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  • Writer's pictureBen Hatt

All Style And Little Substance

Elvis once put together a little ditty people like to call, “a little less conversation and a little more action.” The man knew how to spice the room, rile an audience, send a room into a rock-out, funk-down frenzy. “A little more bite and a little less bark. A little less fight and a little more spark.” There ain’t no sense in talking the talk if you ain’t gonna walk the walk. It appears that a curly-haired, trouser-flared Lawrence Kasdan took that to heart as a young man and saw Star Wars as the unfettered vehicle through which to turn up the dial. Unfortunately it seems, as the years have gone by, that the dial has maxed out. The script that Kasdan (co-writing with his son, John Kasdan) puts out is all action with an afterthought of conversation.

Torn from his lover Qi’ra (Emilia Clarke) on Corellia, Han Solo (Alden Ehrenreich) joins the Imperial Navy as a way of earning a ship and returning to save her. When Solo happens across a 196-year-old Wookie and a gang of smugglers, they fail in stealing a valuable batch of a fuel called coaxium and, indebted to a gangster called Dryden Vos (Paul Bettany) who has employed Qi’ra in his services, they are sent on a much more dangerous and intrepid mission to square their debts. Employing the reluctant services of a certain Lando Calrissian (Donald Glover), they find the perfect vehicle for their mission – the Millennium Falcon.

Even writing up a synopsis feels incomplete because it’s hard to grapple with the defining plot points. Dialogue is slapped together. Character development is swept off the table. The lurch from action to action is given such little room to breath that when the script stops for overwrought exposition, we’re panting and suffocating rather than finding a moment to take a pause and reflect.

In the first moments of the movie, when we are introduced to Qi’ra and Solo in the bowels of the shipbuilding plants on Corellia, Kasdan whips together a diatribe of exposition in the need to explain the entire movie background in 30 seconds. Rarely does the writing allow for the audience to discover connections or draw patterns. For every three quick-fire whips of expositional dialogue, the story could move forward with one and allow the audience to participate and engage rather than be pushed back in their seat.

Ron Howard at the helm does little to quash or balance the inconsistencies in the script. Considering the messy backstory of the movie’s production (Phil Lord and Christopher Miller, the original directors, were unceremoniously dumped from the project after some “creative differences” and reports of Kasdan’s “shadow-directing”), it’s hard to know where to assign the blame. Perhaps the inconsistencies come from the Frankenstein-ing of two different visions, but the exhausting pace with which the film consistently moves suggest that is a flaw much grander than the directorial conflict.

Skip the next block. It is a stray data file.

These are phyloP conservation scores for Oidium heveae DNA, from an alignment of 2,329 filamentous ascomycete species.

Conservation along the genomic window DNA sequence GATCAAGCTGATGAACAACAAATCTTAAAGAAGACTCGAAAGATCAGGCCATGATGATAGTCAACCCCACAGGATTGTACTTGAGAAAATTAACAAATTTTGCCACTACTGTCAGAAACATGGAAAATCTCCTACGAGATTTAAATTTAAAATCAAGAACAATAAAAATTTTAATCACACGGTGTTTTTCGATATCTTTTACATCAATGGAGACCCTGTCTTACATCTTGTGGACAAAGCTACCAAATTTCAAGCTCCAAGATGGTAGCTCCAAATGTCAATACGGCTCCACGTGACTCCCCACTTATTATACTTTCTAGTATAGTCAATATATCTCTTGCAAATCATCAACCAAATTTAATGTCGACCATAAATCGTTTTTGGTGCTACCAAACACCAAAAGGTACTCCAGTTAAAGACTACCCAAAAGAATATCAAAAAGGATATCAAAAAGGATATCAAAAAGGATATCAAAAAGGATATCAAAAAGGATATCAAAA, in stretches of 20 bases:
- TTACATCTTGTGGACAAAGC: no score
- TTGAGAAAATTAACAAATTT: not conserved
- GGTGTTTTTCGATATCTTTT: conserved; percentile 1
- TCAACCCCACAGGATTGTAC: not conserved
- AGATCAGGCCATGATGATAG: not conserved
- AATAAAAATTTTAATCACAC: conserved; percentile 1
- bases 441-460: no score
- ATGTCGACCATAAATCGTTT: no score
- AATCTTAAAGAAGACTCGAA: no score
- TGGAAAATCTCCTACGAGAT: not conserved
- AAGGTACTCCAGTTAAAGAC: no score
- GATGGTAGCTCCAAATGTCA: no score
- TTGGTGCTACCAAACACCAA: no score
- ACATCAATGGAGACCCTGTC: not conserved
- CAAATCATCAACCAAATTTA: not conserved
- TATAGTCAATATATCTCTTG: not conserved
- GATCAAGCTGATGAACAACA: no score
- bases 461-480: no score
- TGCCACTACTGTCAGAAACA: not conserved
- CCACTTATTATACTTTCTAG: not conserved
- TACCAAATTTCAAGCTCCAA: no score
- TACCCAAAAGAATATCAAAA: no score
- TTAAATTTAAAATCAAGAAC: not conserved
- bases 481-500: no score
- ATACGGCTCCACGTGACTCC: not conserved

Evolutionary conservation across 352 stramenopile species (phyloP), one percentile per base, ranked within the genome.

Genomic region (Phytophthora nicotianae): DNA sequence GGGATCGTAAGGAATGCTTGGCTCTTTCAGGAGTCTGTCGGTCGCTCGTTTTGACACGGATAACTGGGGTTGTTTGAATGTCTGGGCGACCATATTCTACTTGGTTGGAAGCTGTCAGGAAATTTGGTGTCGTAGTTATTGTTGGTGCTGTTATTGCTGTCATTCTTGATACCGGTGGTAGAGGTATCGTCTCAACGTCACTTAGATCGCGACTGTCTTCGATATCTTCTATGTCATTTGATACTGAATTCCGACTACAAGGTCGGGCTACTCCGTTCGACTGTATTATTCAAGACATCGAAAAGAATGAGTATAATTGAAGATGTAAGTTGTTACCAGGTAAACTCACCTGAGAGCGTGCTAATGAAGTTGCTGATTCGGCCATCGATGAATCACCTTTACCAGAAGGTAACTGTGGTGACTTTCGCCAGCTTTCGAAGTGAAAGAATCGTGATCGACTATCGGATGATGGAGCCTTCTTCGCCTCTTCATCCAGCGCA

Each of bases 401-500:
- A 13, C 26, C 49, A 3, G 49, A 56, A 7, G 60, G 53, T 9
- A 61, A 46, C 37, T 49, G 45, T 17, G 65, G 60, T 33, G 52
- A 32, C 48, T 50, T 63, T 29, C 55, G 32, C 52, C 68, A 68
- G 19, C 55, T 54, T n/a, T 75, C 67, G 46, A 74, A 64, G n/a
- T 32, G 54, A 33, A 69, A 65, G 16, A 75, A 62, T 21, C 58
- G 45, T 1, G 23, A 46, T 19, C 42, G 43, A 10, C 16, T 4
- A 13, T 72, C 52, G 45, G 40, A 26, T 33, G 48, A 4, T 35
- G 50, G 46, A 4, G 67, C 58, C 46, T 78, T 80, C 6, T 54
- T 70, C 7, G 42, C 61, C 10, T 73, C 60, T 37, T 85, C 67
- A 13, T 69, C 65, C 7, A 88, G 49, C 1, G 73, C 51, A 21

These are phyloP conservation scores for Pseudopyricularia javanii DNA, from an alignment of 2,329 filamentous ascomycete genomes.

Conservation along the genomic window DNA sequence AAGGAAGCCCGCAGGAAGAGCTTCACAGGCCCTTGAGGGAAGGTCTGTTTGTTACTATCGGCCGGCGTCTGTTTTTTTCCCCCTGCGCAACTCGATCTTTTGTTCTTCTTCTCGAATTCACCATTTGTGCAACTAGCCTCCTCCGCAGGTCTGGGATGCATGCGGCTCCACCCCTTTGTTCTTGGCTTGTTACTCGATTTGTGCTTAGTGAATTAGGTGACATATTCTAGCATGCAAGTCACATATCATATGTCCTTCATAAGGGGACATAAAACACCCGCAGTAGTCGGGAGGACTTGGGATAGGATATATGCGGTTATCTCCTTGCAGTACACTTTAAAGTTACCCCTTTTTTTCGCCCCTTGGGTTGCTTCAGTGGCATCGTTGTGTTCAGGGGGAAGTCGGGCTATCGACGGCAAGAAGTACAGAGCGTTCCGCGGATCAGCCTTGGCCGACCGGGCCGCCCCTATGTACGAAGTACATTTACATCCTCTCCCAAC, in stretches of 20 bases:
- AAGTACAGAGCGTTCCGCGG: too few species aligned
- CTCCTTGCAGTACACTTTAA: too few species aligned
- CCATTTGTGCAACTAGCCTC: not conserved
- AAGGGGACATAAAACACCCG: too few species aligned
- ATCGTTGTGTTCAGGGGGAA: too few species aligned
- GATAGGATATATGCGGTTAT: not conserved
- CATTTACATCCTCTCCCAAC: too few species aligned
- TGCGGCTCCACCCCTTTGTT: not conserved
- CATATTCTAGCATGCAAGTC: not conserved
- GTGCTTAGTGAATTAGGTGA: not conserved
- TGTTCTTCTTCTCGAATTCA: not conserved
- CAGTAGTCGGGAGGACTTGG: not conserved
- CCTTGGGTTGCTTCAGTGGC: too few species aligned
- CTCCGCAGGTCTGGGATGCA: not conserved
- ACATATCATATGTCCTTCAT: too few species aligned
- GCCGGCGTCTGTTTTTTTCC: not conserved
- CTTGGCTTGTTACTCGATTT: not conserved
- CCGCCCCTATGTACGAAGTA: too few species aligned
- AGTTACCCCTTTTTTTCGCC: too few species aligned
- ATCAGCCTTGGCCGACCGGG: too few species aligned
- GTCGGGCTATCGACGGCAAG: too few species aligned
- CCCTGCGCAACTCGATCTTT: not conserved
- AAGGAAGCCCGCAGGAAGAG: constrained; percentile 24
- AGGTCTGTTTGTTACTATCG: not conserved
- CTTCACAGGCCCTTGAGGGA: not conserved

On the other side of the camera, Ehrenreich fights an uphill battle in replicating the iconic performances of a young Harrison Ford. With only a fleeting physical similarity, Ehrenriech’s charm and confidence valiantly works to overcome his deficiencies, but ultimately the gruff, maverick-styled Han Solo that we all know and love is left in the archives of the originals. Bettany, Clarke and Harrelson all strive admirably to overcome the inadequacies of their characters, with perhaps Bettany doing the best in the short amount of screen time he is allocated, and the even shorter amount of time his character is given to develop. Glover’s Calrissian is perhaps the only character that we are given enough time to get to know and love. Again, the onus of that success can be squared on Glover’s shoulders, but in a disparate and inadequate script, Calrissian is the one character that shines. Offsetting the success of Calrissian, however, is the hair-pulling waste of Thandie Newton’s Val. Unceremoniously wrenched from the script in the first act, the quality of her performance is a distant memory after moving at hyper-speed through the remaining hour-and-a-half.

The Howard-Kasdan combo has certainly created a spectacle. The film is never far from an inter-planetary action sequence or a fast-cut, multi-angle fight but ultimately it is all scope and no substance. They go straight for the action and leave little to bubble below the surface. The young curly-haired, trouser-flared Kasdan might have had the funk-down frenzy he was looking for, but it’s hard to imagine he, too, wouldn’t have left the cinema feeling a little empty.

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